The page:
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Men’s Soccer: Borkovic adapting to US, role with the Buckeyes

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Ohio State freshman midfielder Marko Borkovic (17) stretches during No. 23 Ohio States 2-1 win over No. 15 Indiana on Sept. 18. Credit: Zachary Rilley | Photo Editor

Traveling overseas and excelling on the pitch almost immediately is not what freshman midfielder Marko Borkovic anticipated.

The Maiden, England, native previously played for the under-18 team at Derby County Football Club in England, recording five goals in 22 matches before being promoted to the under-23 team as a reserve.

Borkovic said he was roughly 5 years old when he first started playing soccer and credited his father, Pero, who played in Croatia, for teaching him and his brother, Branko, about the game. He said he began garnering interest from clubs before signing with Derby County at 15-years-old.

“That was my first time ever, like, signing for a professional club,” Borkovic said. “And yeah, I was there for two, three years, did pretty well — actually managed to make my professional debut in the Carabao Cup.”

Borkovic said he wanted a new challenge in academics and athletics and was surprised by the quality of American soccer when he first arrived.

“I thought maybe the level would be just a little bit worse,” Borkovic said. “But, coming here, it’s definitely on the same level as, you know, under-23 football— academy football in England, for sure. So, that took me by surprise a little bit, and yeah, the quality everyday in training and the games is very high.”

Borkovic said he was new to the American playstyle, yet he is thriving as a Buckeye. Borkovic said even after a win against California Polytechnic State University Aug. 28, it was tough to adjust to college life in the U.S. while so far from home.

“Coming over from England, it’s been a big move,” Borkovic said. “Being away from family as well. I have to give credit to the players and coaches. They’ve made the transition really smooth.”

Borkovic said he primarily credits junior midfielder Laurence Wootton, a Stoke-on-Trent, England, native, for helping him adjust to life in America.

“The other guys are brilliant,” Borkovic said. “Especially Laurence as a captain. He’s made me feel so welcomed. He’s gone through the same process as me. He’s guided me, and everyone has been there for me.”

Wootton said former Ohio State midfielder Matteo Bennati, a native of Genova, Italy, helped him get accustomed to college life as a fellow European. Wootton said he wants to do the same for Borkovic, especially since they have an English connection.

“I’m from the same place as [Borkovic], so I understand you’re not going to see your folks every weekend, and just the ins and outs of getting a Visa, which is a nightmare,” Wootton said.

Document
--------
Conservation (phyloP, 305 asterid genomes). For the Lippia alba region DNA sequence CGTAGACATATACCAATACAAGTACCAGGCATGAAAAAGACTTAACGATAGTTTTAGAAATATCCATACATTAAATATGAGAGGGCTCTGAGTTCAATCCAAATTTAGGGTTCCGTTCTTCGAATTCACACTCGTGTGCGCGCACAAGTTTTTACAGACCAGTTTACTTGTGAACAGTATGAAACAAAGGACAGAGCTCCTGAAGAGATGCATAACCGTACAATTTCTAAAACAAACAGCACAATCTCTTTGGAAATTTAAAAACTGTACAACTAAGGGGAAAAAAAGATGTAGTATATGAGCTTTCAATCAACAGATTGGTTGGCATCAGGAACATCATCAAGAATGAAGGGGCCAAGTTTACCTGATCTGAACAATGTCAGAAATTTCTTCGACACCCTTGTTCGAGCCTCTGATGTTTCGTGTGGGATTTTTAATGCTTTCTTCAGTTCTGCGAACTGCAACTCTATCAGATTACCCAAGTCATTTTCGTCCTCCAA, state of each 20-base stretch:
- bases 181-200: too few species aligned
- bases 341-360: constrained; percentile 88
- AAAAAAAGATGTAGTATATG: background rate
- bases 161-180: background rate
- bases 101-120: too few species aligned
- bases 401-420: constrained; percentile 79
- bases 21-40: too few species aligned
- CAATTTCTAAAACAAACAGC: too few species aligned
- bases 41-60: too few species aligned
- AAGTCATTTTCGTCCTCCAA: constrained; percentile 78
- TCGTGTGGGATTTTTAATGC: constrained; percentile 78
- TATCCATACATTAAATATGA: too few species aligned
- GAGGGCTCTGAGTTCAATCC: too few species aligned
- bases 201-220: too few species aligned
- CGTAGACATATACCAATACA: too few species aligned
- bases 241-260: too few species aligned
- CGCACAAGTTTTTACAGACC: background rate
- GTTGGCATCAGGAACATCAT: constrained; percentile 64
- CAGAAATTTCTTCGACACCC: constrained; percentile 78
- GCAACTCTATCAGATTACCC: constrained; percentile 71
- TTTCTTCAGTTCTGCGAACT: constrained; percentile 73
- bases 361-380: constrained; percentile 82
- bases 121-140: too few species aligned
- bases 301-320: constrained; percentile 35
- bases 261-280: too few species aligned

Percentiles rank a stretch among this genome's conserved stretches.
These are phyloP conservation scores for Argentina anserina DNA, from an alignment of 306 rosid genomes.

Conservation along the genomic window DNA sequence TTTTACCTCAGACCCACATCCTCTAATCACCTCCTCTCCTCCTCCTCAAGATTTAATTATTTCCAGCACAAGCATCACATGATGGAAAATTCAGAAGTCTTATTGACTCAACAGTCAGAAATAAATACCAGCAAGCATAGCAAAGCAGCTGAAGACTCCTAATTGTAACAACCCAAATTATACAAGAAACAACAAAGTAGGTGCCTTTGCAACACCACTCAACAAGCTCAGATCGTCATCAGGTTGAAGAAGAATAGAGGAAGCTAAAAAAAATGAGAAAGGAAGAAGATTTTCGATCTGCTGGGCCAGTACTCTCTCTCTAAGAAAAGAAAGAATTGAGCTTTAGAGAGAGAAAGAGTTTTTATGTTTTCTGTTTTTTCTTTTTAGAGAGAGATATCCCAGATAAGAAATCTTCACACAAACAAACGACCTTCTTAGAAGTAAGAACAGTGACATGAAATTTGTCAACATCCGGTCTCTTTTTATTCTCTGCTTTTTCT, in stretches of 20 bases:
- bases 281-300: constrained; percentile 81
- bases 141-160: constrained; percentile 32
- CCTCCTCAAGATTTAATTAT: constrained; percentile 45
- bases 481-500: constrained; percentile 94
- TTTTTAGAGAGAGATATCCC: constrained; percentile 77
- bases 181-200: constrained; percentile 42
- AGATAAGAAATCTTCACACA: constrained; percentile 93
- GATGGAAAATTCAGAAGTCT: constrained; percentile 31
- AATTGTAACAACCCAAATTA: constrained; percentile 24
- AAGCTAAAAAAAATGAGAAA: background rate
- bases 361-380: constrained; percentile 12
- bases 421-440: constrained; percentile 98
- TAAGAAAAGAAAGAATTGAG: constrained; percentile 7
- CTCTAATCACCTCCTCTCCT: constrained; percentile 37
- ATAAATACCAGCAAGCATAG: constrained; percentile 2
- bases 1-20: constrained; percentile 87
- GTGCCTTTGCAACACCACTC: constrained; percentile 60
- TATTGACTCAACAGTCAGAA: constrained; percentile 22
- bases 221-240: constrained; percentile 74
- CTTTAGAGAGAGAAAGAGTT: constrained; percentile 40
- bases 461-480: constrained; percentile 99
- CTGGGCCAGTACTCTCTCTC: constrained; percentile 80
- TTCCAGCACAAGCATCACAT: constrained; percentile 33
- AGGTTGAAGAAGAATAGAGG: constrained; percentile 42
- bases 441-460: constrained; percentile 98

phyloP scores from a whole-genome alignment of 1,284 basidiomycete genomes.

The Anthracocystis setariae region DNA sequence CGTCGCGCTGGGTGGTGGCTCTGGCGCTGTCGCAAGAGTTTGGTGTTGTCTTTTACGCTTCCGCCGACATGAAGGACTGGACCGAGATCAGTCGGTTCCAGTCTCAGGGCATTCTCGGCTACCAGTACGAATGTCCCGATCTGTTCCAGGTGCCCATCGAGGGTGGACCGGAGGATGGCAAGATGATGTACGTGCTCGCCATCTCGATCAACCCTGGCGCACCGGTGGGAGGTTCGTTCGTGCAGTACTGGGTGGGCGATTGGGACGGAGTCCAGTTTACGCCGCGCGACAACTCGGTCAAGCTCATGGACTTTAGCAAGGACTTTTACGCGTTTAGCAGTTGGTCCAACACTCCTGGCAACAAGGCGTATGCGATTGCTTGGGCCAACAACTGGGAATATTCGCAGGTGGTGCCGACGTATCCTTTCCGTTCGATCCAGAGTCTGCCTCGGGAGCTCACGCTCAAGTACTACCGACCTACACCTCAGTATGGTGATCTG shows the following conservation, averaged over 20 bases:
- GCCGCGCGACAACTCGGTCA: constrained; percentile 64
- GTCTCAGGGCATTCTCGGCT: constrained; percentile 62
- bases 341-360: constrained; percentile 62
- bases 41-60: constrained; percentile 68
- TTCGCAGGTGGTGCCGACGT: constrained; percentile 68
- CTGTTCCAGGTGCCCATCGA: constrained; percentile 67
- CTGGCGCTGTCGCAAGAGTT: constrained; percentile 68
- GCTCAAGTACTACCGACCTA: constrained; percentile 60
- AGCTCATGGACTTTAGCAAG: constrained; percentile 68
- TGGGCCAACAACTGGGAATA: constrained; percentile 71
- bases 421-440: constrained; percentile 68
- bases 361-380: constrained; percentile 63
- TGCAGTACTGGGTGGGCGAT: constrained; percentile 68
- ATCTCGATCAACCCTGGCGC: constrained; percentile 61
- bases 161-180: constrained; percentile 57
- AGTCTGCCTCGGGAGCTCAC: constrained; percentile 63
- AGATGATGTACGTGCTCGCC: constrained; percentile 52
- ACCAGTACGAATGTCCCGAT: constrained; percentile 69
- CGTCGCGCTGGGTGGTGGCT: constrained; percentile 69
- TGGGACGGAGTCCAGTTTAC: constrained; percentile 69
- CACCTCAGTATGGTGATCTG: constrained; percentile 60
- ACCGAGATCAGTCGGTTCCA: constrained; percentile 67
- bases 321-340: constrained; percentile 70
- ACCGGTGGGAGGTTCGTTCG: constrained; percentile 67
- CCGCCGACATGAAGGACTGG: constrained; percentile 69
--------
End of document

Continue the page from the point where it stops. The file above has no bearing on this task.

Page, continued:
Borkovic also said he has gotten along well with freshman defender Donny Williams, his roommate, who has helped him adapt to life at Ohio State and in the U.S. He said the Buckeyes are welcoming and everyone gets along well.

“We spend a lot of time together off the pitch,” Borkovic said. “I think that’s important as well. You know, building relationships off the pitch will help us on the pitch as well. You know, with the chemistry and the connection with everyone.”

Freshman midfielder Ashton Bilow said he got to know Borkovic while playing Xbox with him before his arrival in the U.S., and he still spends time with Borkovic off the pitch. Bilow said he thinks Borkovic fit in right away with the team.

“On the field, I mean, he has two goals in four games,” Bilow said. “He’s doing great, and so I feel like a big part of it is that he was comfortable with all of us before he even came.”

Borkovic said after a win against then-No. 12 Butler Sept. 9, he gained confidence after scoring his first goal against Cal Poly. He said the shouts from the crowd and the “family feel” are “brilliant.”

“I take every game just game by game,” Borkovic said. “I don’t think about the future. I just try and make an impact on the game ahead and have managed to do that so far. I’m going to carry on trying to do that.”

Borkovic is becoming a key starter as a freshman. He leads the Buckeyes with three goals and seven total points, both of which rank top 10 in the Big Ten. Borkovic also ranks among the top in the conference with two game-winning goals, 19 shots and eight shots on goal.

Although head coach Brian Maisonneuve said he never got to meet Borkovic in person before bringing him to the team, assistant coach Travis Morris spent a lot of time with Borkovic in England.

Maisonneuve said Borkovic has developed confidence and has a different touch on the ball than most of his teammates. Maisonneuve said Borkovic’s willingness to do “the dirty work or whatever it takes” to help the team win resonated with him.

“The ball comes off his foot different than a lot of guys,” Maisonneuve said. “And then his ability to beat guys off the dribble are very good. And I think his angles defensively are good as well.”

Borkovic said he enjoys watching professional soccer and is a Liverpool Football Club fan. He also said he enjoys watching tennis and is a fan of Novak Djokovic, and he correctly predicted 19-year-old Carlos Alcaraz winning the U.S. Open.

Borkovic said he would like to play either in Major League Soccer or England when he graduates but said he is not focused on that just yet.

“I just want to be here, enjoy my soccer, carry on with my education,” Borkovic said. “When it gets to the point, if I become a senior, finish the season and, you know, I have an opportunity to get into the MLS draft, then I’m not going to say no, of course. And if that does happen, hopefully I do well and then who knows what could happen after.”

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